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7 Correlation Concepts

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Chapter 7 Correlation Concepts The most important concept to keep in mind when correlating reflection seismic data is that the reflection seismic method provides indirect timedomain measurements of the 3D space of subsurface geology. The character and position of the reflections you correlate, which are the seismic responses to impedance contrasts across real geologic boundaries, depend on the geometry and properties of the subsurface velocity field — critical factors in stacking quality and in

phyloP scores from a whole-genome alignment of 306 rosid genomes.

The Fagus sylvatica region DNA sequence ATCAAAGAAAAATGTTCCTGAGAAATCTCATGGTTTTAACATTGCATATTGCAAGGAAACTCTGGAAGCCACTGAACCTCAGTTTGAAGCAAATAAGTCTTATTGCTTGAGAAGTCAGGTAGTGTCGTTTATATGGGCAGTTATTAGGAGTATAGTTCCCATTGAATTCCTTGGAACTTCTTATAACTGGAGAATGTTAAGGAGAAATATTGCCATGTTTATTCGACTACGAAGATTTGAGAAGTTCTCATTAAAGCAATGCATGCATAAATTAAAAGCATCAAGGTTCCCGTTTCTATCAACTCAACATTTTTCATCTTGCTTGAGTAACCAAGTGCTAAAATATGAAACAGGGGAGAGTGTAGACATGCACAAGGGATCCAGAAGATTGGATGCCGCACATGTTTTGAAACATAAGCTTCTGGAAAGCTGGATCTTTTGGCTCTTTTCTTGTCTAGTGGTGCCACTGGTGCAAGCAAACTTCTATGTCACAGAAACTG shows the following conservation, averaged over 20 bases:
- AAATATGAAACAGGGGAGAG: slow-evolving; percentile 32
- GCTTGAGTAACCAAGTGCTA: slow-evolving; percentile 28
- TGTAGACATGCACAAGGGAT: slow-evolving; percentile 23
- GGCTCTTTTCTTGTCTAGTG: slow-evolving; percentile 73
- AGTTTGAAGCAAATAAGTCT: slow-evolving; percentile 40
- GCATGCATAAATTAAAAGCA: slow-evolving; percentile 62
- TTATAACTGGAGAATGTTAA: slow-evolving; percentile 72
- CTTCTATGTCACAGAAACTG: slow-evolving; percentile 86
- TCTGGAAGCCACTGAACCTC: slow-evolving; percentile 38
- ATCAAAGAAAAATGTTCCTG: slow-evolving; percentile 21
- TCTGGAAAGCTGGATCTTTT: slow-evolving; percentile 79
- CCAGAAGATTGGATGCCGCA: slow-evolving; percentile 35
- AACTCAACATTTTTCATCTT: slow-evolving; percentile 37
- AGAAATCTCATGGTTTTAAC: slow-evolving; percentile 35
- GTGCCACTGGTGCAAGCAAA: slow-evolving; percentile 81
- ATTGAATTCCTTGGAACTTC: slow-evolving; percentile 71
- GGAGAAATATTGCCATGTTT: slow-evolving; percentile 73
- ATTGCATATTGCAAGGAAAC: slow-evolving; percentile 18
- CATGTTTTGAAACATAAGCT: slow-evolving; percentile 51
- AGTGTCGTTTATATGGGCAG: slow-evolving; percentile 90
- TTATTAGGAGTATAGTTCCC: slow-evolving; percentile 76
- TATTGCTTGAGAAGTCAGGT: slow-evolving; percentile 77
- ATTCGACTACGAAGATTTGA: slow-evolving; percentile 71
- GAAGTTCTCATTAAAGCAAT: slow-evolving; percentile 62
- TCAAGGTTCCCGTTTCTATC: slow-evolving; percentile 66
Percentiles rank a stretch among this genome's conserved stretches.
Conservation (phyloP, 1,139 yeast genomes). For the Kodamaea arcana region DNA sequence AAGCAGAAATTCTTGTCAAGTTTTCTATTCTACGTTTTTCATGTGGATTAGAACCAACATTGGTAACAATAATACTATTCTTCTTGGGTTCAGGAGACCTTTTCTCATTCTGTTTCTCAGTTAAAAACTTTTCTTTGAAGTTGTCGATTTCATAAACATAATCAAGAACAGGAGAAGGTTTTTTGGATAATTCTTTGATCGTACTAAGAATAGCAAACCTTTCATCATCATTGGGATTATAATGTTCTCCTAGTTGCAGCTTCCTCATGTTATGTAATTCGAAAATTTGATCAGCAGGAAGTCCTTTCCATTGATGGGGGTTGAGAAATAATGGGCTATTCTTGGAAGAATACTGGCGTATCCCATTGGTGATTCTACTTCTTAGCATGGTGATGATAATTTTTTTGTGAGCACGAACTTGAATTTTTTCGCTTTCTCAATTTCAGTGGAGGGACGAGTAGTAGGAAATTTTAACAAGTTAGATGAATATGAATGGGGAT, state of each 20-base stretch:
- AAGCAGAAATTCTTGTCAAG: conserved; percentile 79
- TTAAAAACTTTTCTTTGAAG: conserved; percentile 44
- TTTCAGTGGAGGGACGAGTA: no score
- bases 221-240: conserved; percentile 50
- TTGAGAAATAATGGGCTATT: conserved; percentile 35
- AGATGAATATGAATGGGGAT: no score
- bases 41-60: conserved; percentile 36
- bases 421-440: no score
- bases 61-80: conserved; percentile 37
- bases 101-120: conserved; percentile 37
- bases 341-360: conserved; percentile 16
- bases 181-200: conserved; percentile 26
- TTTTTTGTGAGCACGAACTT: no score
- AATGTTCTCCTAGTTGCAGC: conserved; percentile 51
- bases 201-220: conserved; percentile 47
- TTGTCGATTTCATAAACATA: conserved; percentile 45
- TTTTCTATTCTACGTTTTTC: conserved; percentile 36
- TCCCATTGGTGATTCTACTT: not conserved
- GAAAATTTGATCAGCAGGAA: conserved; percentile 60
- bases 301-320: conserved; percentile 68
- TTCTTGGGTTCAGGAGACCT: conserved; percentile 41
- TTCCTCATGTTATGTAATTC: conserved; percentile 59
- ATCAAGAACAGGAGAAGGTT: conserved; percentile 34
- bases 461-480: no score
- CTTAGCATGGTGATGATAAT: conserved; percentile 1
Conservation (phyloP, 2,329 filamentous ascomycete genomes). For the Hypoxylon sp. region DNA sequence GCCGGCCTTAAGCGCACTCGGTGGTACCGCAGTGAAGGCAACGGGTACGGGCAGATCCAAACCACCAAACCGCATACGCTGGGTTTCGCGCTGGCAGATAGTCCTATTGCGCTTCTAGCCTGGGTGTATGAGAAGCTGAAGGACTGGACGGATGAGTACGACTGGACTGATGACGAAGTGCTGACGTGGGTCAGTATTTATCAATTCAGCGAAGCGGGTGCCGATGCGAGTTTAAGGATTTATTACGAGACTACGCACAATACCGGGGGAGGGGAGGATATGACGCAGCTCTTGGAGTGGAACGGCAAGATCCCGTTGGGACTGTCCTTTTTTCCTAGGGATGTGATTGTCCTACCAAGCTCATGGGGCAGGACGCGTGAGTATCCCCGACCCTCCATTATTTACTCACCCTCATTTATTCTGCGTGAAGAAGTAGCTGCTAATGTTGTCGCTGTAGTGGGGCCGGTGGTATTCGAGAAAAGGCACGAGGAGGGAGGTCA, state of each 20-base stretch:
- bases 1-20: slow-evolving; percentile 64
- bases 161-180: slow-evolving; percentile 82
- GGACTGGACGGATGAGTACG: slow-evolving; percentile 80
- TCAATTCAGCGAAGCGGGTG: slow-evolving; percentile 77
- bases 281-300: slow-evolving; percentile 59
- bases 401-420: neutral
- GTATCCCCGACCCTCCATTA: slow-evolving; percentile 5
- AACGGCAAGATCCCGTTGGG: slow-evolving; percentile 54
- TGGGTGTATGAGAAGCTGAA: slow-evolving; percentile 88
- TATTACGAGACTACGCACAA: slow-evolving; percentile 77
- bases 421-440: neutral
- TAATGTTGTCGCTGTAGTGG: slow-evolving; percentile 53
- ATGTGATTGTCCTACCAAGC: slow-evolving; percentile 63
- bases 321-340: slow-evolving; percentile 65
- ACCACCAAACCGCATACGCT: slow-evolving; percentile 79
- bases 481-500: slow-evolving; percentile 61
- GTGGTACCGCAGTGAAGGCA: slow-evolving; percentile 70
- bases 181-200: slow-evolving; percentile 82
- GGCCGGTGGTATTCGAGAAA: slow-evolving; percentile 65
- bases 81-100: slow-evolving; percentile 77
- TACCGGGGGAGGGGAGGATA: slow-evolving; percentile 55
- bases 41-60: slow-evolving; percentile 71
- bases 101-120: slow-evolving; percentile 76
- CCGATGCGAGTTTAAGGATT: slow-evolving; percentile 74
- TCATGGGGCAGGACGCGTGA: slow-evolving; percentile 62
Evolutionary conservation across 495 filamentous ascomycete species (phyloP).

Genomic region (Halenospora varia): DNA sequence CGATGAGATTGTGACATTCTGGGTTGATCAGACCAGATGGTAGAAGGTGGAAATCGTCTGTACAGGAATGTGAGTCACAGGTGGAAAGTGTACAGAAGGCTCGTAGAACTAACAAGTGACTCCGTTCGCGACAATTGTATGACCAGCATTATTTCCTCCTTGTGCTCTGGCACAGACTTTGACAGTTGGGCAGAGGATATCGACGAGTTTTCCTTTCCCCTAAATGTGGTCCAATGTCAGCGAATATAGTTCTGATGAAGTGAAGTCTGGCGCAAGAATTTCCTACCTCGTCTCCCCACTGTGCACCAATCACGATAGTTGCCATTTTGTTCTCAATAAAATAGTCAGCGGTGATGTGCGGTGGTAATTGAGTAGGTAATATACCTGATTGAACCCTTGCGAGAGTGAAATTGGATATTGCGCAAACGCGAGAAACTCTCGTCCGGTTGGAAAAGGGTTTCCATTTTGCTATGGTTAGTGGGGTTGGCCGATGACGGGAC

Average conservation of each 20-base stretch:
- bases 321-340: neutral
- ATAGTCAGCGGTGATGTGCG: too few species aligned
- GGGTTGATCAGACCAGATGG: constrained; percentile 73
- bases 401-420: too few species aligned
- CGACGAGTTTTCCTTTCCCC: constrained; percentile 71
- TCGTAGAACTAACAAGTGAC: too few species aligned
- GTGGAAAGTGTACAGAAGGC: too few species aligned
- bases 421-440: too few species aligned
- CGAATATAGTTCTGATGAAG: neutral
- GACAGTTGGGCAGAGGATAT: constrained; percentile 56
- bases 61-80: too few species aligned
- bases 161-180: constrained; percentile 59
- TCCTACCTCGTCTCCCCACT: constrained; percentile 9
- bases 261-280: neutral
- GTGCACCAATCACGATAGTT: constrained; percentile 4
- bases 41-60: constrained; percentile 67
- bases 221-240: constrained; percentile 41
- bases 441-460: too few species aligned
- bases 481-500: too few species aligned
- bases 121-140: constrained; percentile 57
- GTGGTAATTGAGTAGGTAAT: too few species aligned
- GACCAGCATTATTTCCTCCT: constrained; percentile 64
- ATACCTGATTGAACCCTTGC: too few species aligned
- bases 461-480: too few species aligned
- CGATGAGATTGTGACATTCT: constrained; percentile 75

83 Chapter 7 Correlation Concepts The most important concept to keep in mind when correlating reectionseismic data is that the reection seismic method provides indirect time-domain measurements o the 3D space o subsurace geology. The characterand position o the reections you correlate, which are the seismic responsesto impedance contrasts across real geologic boundaries, depend on thegeometry and properties o the subsurace velocity feld — critical actorsin stacking quality and in the accuracy o positioning your data (migration),controlling what you see and where you see it on a record section.The undamentals o acquisition and processing o reection seismicdata and the nature o the earth imply that there will always be some dis-tortion in every seismic image, so you should never consider any seismicsection — no matter how careully processed — to be a true geologic crosssection. In other words, all seismic sections require interpretation. As youinterpret, you must remember that there is no such thing as a noise-reeseismic record, that all seismic data have limits to their temporal and spatialresolving powers, that virtually every 2D seismic line suers rom its inabil-ity to image a 3D earth accurately, and that even the most sophisticated 3DPSDM volume will not be an exact replica o the subsurace. Again, theseelements o data quality aect the interpretability o reection seismic data. First look When taking your frst look at a seismic section, you should see thewhole section and not ocus or concentrate on any particular portion o the image. Scan the section rom top to bottom and rom side to side,taking in as much o the image as you can to orm initial concepts aboutthe geologic setting and overall quality o your data. In the workstation Downloaded 17 Feb 2012 to Redistribution subject to SEG license or copyright; Terms of Use:   84  First Steps in Seismic Interpretation environment, use the computer’s capability to modiy display size andscale to change the magnifcation (zoom and unzoom) and/or the aspectratio (stretch or compress) to acilitate viewing the data. You might alsotry dierent color tables to see i any eatures in the data are more clearlyvisible (to your eyes, at least) using a particular color scheme. It’s a goodidea to inspect all o your data using movie or animation unctionalityon your workstation beore beginning your actual interpretation. Thisallows you to more ully assess data quality and provides an additionalcheck that you have all o your data. Beyond knowing the acquisitionand processing history o your data, at frst you should assume as little asnecessary about your project area; you’ll have plenty o time and oppor-tunity throughout your interpretation to ocus eort and careully inte-grate observations and correlations into a consistent story. You are notwell served by running o with premature speculation or unwarrantedassumptions early in your project.Your initial assessment o data quality — noise content, resolvingpower, and fdelity o imaging — will aect three important interpretivedecisions:1) Are the data o sufcient quality to deal with the interpretive issues athand, or is there need or reprocessing or additional acquisition?2) What raction o the data can be correlated using automatic versusmanual picking (in the workstation environment)?3) What is the best way to record variations in data quality across theproject area?Answers to these questions determine how and with what confdence hori-zons and aults (i any) can be correlated; the geologic setting and com-plexity o the project area, together with any prescribed objectives or theinterpretation, determine how many horizons (and aults) need to be cor-related to describe the geology accurately and to meet business objectives. Horizons versus aults The essence o correlation is recognizing patterns in seismic data, ol-lowed by associating these patterns with known analogs or modeled rep-resentations o real geology. At its most basic level, seismic interpretationinvolves correlating two primary types o geologic suraces: horizons andaults.A horizon is the surace separating two dierent rock layers (Sheri,2002), which gives rise to a seismic reection according to the acoustic Downloaded 17 Feb 2012 to Redistribution subject to SEG license or copyright; Terms of Use:   Chapter 7: Correlation Concepts 85 impedance contrast between the two layers (recall Figure 1 in Chapter 1).According to Vail et al. (1977), two types o physical suraces are present insediments at the time o deposition: stratal suraces and unconormities. Eacho these can cause seismic reections i there is a sufcient impedance con-trast across it. Stratal suraces have chronostratigraphic implications. Manyare geologic-time suraces because they are ormer depositional beddingsuraces that were synchronous over their areas o occurrence; unconormi-ties have chronostratigraphic signifcance because, by defnition, all o therocks below the unconormity are older than those above the unconormity.A ault is a racture or racture zone along which there has been displace-ment o the two sides relative to one another parallel to the racture. Sheri (2002) defnes a ault as a displacement o rocks along a shear surace.The undamental dierence between correlating seismic horizons ver-sus aults is that the ormer is based on recognizing and tracking continu-ous or predictably changing patterns o reections, whereas the latter isbased on recognizing discontinuities or osets o patterns that are other-wise continuous or predictably changing (see Figure 1). O course, aultsthemselves oten can be tracked as predictable patterns o discontinuities, Figure 1. Image o a seismic line, illustrating the dierence between correlatingseismic horizons as continuous or predictably changing patterns o seismicreections versus aults as discontinuities or osets o patterns that are otherwisecontinuous or predictably changing (courtesy WesternGeco). t  Downloaded 17 Feb 2012 to Redistribution subject to SEG license or copyright; Terms of Use:   86  First Steps in Seismic Interpretation depending on the structural setting and quality o imaging. Occasionally,reections rom ault planes are imaged clearly (see Figure 4 in Chap-ter 5) and can be used to assist ault picking. In a strictly geometric sense,you can think o correlating horizons and aults as marking the boundariesthat defne common dip amilies (packages o reections with internallyconsistent character and orientation), ater which you explain the geologicnature o the boundaries and then reconstruct the geologic history o theinterpreted data.You have two primary concerns in correlating aults; both depend onthe quality o your data — specifcally, noise content and imaging fdelity:1) Tracking ault suraces on individual lines (or on 3D horizontal slices)and rom line to line (2D) or across a volume (3D).2) Accurately correlating horizons across aults.Addressing the frst concern, you should naturally pick aults on imagesthat most clearly show the discontinuities, osets, or reection terminationsthat are your evidence or aulting. Whether 2D or 3D, a seismic line thatis true dip to a ault, assuming that migration and other processes are donesatisactorily, should aord the clearest and sharpest view o the reectionterminations that you would pick as the ault (the block diagram in Figure 2illustrates the defnitions o strike and dip). In working with 2D data, youare limited to the orientations o lines in your grid o data, which oten arenot true dip to the aults o interest; so when correlating aults, you will havedeal with the problems inherent in 2D imaging (see Chapter 8). In the 3Dworld, however, i neither the inline nor the crossline direction is in true diporientation to aults, then you can create arbitrary lines that are in true diporientation to aults, on which you can very accurately pick the aults, dataquality permitting.Figures 3 and 4 are an inline and crossline, respectively, rom a depth-migrated 3D survey on which a normal ault has been picked. In this exam-ple, the ault in question is more clearly imaged and easily picked on the linethat is more nearly true dip to the ault (in this case, the inline) rather than onthe orthogonal line (the crossline), on which there is no obvious terminationevidence or it. Here, you would pick the ault frst on the inline, and thenyou would use that pick as a tie or reerence point to fnd evidence or theault on the crossline. Figures 5 and 6 illustrate the dierence between dipand strike views o normal and reverse (thrust) aults, respectively. As youcan envision, termination evidence or a ault will be hard to see on linesthat are parallel or subparallel to the ault trend, no matter whether the aultis a normal or a reverse ault. Note also that regardless o the apparent dip o  Downloaded 17 Feb 2012 to Redistribution subject to SEG license or copyright; Terms of Use: